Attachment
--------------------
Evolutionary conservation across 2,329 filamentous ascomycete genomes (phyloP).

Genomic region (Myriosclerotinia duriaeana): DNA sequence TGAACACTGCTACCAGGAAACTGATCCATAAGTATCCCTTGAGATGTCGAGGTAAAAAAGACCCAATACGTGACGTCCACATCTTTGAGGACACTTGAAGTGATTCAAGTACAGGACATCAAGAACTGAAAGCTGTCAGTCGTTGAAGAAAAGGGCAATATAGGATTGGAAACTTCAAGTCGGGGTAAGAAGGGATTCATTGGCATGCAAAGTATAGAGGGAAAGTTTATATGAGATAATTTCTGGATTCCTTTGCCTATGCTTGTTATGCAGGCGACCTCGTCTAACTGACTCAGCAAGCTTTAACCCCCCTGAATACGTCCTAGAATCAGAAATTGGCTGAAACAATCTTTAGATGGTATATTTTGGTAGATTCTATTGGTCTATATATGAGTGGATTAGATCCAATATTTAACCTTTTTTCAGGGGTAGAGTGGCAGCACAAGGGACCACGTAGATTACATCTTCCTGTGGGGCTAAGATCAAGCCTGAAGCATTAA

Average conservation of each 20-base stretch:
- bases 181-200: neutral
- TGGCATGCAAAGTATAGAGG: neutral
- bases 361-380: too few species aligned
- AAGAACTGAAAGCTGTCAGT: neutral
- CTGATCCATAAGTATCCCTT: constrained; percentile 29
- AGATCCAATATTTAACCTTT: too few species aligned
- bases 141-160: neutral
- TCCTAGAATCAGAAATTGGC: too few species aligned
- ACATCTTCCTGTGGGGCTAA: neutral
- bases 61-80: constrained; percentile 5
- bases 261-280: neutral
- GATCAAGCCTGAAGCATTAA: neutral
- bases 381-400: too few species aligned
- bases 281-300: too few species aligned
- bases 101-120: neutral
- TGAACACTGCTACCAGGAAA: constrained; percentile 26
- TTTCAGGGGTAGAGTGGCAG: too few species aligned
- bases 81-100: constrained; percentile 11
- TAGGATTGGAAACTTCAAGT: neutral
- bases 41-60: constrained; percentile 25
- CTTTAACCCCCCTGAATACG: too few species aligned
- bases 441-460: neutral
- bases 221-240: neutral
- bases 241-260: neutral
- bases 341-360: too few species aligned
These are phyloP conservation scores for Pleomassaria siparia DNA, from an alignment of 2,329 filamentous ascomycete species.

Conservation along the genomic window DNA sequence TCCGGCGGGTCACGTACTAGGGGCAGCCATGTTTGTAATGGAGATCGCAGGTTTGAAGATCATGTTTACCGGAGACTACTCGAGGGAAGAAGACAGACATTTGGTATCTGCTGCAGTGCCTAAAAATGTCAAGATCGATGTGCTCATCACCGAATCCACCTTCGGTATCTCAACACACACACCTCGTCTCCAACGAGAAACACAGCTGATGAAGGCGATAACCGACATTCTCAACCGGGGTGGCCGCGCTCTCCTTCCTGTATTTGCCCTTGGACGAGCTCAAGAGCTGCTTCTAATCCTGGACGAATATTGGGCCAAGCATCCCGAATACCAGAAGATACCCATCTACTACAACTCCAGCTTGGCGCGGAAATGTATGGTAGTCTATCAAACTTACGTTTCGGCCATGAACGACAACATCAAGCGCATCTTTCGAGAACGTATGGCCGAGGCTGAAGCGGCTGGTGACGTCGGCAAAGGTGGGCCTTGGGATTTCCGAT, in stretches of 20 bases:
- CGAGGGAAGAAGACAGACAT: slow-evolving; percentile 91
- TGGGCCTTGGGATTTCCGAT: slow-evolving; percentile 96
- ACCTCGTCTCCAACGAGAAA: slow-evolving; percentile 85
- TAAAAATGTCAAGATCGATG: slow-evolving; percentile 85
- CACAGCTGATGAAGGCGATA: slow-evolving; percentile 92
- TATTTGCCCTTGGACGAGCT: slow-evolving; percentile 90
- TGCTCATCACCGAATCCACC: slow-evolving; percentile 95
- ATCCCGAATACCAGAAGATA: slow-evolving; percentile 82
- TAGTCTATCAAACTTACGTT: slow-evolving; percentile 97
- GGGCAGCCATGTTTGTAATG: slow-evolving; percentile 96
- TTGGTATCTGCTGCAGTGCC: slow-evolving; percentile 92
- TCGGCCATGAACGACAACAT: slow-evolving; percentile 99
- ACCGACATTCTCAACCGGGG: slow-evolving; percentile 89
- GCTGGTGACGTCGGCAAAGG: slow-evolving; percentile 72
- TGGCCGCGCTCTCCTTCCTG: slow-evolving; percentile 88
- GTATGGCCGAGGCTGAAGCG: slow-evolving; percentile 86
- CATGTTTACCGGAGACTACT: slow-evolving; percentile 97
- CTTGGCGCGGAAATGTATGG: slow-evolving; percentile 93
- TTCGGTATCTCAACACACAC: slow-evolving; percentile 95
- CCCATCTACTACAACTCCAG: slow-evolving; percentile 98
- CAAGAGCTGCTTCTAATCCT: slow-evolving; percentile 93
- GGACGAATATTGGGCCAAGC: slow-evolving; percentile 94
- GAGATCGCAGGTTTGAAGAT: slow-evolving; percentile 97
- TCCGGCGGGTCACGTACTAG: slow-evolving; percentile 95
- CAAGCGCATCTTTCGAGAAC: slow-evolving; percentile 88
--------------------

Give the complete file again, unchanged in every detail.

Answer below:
Evolutionary conservation across 2,329 filamentous ascomycete genomes (phyloP).

Genomic region (Myriosclerotinia duriaeana): DNA sequence TGAACACTGCTACCAGGAAACTGATCCATAAGTATCCCTTGAGATGTCGAGGTAAAAAAGACCCAATACGTGACGTCCACATCTTTGAGGACACTTGAAGTGATTCAAGTACAGGACATCAAGAACTGAAAGCTGTCAGTCGTTGAAGAAAAGGGCAATATAGGATTGGAAACTTCAAGTCGGGGTAAGAAGGGATTCATTGGCATGCAAAGTATAGAGGGAAAGTTTATATGAGATAATTTCTGGATTCCTTTGCCTATGCTTGTTATGCAGGCGACCTCGTCTAACTGACTCAGCAAGCTTTAACCCCCCTGAATACGTCCTAGAATCAGAAATTGGCTGAAACAATCTTTAGATGGTATATTTTGGTAGATTCTATTGGTCTATATATGAGTGGATTAGATCCAATATTTAACCTTTTTTCAGGGGTAGAGTGGCAGCACAAGGGACCACGTAGATTACATCTTCCTGTGGGGCTAAGATCAAGCCTGAAGCATTAA

Average conservation of each 20-base stretch:
- bases 181-200: neutral
- TGGCATGCAAAGTATAGAGG: neutral
- bases 361-380: too few species aligned
- AAGAACTGAAAGCTGTCAGT: neutral
- CTGATCCATAAGTATCCCTT: constrained; percentile 29
- AGATCCAATATTTAACCTTT: too few species aligned
- bases 141-160: neutral
- TCCTAGAATCAGAAATTGGC: too few species aligned
- ACATCTTCCTGTGGGGCTAA: neutral
- bases 61-80: constrained; percentile 5
- bases 261-280: neutral
- GATCAAGCCTGAAGCATTAA: neutral
- bases 381-400: too few species aligned
- bases 281-300: too few species aligned
- bases 101-120: neutral
- TGAACACTGCTACCAGGAAA: constrained; percentile 26
- TTTCAGGGGTAGAGTGGCAG: too few species aligned
- bases 81-100: constrained; percentile 11
- TAGGATTGGAAACTTCAAGT: neutral
- bases 41-60: constrained; percentile 25
- CTTTAACCCCCCTGAATACG: too few species aligned
- bases 441-460: neutral
- bases 221-240: neutral
- bases 241-260: neutral
- bases 341-360: too few species aligned
These are phyloP conservation scores for Pleomassaria siparia DNA, from an alignment of 2,329 filamentous ascomycete species.

Conservation along the genomic window DNA sequence TCCGGCGGGTCACGTACTAGGGGCAGCCATGTTTGTAATGGAGATCGCAGGTTTGAAGATCATGTTTACCGGAGACTACTCGAGGGAAGAAGACAGACATTTGGTATCTGCTGCAGTGCCTAAAAATGTCAAGATCGATGTGCTCATCACCGAATCCACCTTCGGTATCTCAACACACACACCTCGTCTCCAACGAGAAACACAGCTGATGAAGGCGATAACCGACATTCTCAACCGGGGTGGCCGCGCTCTCCTTCCTGTATTTGCCCTTGGACGAGCTCAAGAGCTGCTTCTAATCCTGGACGAATATTGGGCCAAGCATCCCGAATACCAGAAGATACCCATCTACTACAACTCCAGCTTGGCGCGGAAATGTATGGTAGTCTATCAAACTTACGTTTCGGCCATGAACGACAACATCAAGCGCATCTTTCGAGAACGTATGGCCGAGGCTGAAGCGGCTGGTGACGTCGGCAAAGGTGGGCCTTGGGATTTCCGAT, in stretches of 20 bases:
- CGAGGGAAGAAGACAGACAT: slow-evolving; percentile 91
- TGGGCCTTGGGATTTCCGAT: slow-evolving; percentile 96
- ACCTCGTCTCCAACGAGAAA: slow-evolving; percentile 85
- TAAAAATGTCAAGATCGATG: slow-evolving; percentile 85
- CACAGCTGATGAAGGCGATA: slow-evolving; percentile 92
- TATTTGCCCTTGGACGAGCT: slow-evolving; percentile 90
- TGCTCATCACCGAATCCACC: slow-evolving; percentile 95
- ATCCCGAATACCAGAAGATA: slow-evolving; percentile 82
- TAGTCTATCAAACTTACGTT: slow-evolving; percentile 97
- GGGCAGCCATGTTTGTAATG: slow-evolving; percentile 96
- TTGGTATCTGCTGCAGTGCC: slow-evolving; percentile 92
- TCGGCCATGAACGACAACAT: slow-evolving; percentile 99
- ACCGACATTCTCAACCGGGG: slow-evolving; percentile 89
- GCTGGTGACGTCGGCAAAGG: slow-evolving; percentile 72
- TGGCCGCGCTCTCCTTCCTG: slow-evolving; percentile 88
- GTATGGCCGAGGCTGAAGCG: slow-evolving; percentile 86
- CATGTTTACCGGAGACTACT: slow-evolving; percentile 97
- CTTGGCGCGGAAATGTATGG: slow-evolving; percentile 93
- TTCGGTATCTCAACACACAC: slow-evolving; percentile 95
- CCCATCTACTACAACTCCAG: slow-evolving; percentile 98
- CAAGAGCTGCTTCTAATCCT: slow-evolving; percentile 93
- GGACGAATATTGGGCCAAGC: slow-evolving; percentile 94
- GAGATCGCAGGTTTGAAGAT: slow-evolving; percentile 97
- TCCGGCGGGTCACGTACTAG: slow-evolving; percentile 95
- CAAGCGCATCTTTCGAGAAC: slow-evolving; percentile 88